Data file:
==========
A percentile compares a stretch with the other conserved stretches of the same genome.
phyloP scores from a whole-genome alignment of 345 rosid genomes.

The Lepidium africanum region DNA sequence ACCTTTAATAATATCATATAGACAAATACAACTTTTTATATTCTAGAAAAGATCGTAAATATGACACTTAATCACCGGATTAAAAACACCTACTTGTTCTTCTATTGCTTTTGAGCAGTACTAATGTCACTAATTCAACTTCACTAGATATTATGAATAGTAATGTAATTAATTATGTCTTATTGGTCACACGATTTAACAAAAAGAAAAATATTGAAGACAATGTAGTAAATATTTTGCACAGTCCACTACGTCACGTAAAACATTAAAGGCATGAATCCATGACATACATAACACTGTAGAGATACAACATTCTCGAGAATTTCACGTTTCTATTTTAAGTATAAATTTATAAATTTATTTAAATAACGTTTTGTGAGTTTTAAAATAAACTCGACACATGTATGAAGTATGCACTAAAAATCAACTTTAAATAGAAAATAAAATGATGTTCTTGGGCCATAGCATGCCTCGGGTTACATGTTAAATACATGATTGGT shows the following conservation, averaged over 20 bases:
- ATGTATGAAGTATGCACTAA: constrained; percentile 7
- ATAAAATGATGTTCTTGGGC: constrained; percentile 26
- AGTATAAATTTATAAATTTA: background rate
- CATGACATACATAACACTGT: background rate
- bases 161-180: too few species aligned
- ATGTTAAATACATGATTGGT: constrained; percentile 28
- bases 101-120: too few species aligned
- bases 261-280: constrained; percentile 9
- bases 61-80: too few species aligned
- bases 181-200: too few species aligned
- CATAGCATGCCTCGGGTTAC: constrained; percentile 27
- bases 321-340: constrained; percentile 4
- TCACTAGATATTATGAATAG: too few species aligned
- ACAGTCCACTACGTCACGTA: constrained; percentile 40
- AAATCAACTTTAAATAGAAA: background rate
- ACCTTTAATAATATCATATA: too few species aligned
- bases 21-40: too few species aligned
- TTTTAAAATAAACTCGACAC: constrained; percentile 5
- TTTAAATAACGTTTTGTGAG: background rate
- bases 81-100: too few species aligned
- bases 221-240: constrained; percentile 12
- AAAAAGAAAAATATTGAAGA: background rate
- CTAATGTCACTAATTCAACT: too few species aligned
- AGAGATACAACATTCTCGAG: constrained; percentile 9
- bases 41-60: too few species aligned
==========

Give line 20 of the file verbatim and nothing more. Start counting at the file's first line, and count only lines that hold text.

- bases 21-40: too few species aligned